Outpatient Procedure

You will discover, as Tina did the day of her treatment, before the procedure takes place all your questions will be answered. She spoke with her doctors and they explained to her exactly what was going to happen. Soon after meeting with her doctors, she went into the outpatient surgery center for the Acessa Procedure and everything went great! Tina had experience with other surgical procedures, because she had a Caesarean section when one of her children was born. Her memory of that procedure was not positive because the doctor had to make a large incision in her abdomen, and as a result she had a lot of pain and a long recovery period. However, with the Acessa Procedure, she went in relaxed, and with a piece of mind knowing she wasn’t going to have a large incision made this time. Her recollection of the procedure was as easy as going to sleep, waking up, and walking out on her own.

Rapid Recovery

Following the procedure she merely rested for a couple days, and noticed her bleeding had stopped almost immediately. Tina describes how her bleeding issues had gone on for well over 2 years, making her everyday life almost unbearable. Even the simplest of tasks, such as going to the grocery store, were made difficult. After surgery, the suffering just went away, changing her life forever and for the better. She highly recommends this procedure to anyone suffering from the symptoms of uterine fibroids.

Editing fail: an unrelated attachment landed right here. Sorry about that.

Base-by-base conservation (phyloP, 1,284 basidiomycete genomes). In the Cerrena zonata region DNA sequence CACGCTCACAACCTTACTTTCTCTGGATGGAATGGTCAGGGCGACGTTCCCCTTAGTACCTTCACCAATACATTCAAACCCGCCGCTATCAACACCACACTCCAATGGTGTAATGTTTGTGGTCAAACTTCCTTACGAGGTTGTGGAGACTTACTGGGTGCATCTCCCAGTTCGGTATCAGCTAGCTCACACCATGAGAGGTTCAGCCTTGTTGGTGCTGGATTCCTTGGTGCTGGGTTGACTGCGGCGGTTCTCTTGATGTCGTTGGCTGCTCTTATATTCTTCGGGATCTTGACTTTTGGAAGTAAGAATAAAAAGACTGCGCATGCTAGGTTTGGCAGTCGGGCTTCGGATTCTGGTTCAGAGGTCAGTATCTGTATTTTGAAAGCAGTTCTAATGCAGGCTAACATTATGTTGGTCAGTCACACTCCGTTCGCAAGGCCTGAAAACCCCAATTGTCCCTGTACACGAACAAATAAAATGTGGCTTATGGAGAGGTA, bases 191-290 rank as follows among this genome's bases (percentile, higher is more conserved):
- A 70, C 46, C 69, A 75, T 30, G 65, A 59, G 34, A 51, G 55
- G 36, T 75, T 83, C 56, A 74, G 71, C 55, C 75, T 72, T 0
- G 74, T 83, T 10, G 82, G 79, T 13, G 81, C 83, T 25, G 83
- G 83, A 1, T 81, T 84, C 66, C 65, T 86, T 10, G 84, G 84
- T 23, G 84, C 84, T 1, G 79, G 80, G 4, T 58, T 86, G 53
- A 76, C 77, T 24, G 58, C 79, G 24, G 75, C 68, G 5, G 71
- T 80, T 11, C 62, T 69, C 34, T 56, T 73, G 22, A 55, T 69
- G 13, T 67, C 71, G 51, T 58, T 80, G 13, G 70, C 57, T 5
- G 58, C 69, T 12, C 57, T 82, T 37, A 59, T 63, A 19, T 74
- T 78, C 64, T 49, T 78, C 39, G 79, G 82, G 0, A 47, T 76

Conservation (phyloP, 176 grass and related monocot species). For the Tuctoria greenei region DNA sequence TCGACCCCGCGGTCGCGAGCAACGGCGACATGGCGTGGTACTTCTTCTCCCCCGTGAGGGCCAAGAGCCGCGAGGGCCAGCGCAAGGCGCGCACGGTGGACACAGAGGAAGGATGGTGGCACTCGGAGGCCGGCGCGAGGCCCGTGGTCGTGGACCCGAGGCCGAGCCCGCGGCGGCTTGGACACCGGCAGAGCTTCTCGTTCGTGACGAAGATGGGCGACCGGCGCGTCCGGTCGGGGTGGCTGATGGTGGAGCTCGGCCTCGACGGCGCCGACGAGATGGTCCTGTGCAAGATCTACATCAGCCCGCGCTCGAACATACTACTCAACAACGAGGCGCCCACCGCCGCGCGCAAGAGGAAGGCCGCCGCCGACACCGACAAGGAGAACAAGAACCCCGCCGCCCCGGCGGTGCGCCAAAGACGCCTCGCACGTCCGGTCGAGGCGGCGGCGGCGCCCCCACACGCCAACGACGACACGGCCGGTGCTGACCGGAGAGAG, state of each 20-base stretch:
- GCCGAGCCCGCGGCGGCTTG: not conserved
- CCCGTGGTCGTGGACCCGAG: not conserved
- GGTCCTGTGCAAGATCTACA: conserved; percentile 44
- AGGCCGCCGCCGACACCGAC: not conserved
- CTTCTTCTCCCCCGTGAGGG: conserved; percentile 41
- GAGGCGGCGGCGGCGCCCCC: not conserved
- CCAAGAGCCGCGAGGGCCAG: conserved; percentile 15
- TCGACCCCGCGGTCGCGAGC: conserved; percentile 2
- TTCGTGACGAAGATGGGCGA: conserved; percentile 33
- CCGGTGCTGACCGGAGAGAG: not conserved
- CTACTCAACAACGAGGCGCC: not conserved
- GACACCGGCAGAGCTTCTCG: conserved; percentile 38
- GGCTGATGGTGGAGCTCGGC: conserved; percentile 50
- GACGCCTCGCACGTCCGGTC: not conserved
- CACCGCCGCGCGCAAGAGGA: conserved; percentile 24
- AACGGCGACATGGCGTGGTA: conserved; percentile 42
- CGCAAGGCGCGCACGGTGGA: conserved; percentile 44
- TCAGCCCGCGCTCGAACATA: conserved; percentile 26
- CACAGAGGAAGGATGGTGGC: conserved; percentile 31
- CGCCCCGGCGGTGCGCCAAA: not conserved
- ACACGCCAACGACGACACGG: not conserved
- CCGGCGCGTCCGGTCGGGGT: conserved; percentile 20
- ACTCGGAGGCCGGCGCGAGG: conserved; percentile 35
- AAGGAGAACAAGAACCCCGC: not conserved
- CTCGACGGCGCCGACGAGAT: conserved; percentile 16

Learn More About the Acessa System

If you, or someone you know, would like more information on the Acessa Procedure or to locate a physician near you, please call Acessa Health at 877.412.3828, or click here to learn more about this new fibroid treatment.

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What to Expect After a Hysterectomy

LI-00-0191Hysterectomy is the removal of the uterus and is one of the most commonly performed gynecological surgical procedures. In the United States alone, almost 600,000 hysterectomies are performed every year. One of the major causes for hysterectomy is the presence of uterine fibroids.[1]

Uterine Fibroids Treatment – Hysterectomy

Uterine fibroids are non-cancerous growths of the uterus that can occur in the uterine cavity, within the muscle wall, or on the outer surface of the uterus. Symptoms often include[2]:

  • Abnormal uterine bleeding, including longer periods or bleeding between periods.
  • Severe pelvic pain, including pain during sexual intercourse.
  • Lower back or leg pain.
  • Problems with urination.

Hysterectomy is the only fibroid treatment that prevents recurrence, and may provide improved quality of life for many women. What to expect after a hysterectomy greatly depends upon the woman’s clinical circumstances and the type of hysterectomy chosen.

What to Expect after a Hysterectomy

Every patient’s experience may be different, but there are some general expectations following hysterectomy[3]:

  • The recovery depends largely on the type of hysterectomy patient had. Generally, open abdominal hysterectomy results in the longest recovery times. Vaginal and laparoscopic approaches to the procedures tend to require less recovery time and may be comparatively less painful.
  • Regardless of the type of hysterectomy the patient undergoes, she may require a course of pain medication and antibiotics to prevent post-surgical infections.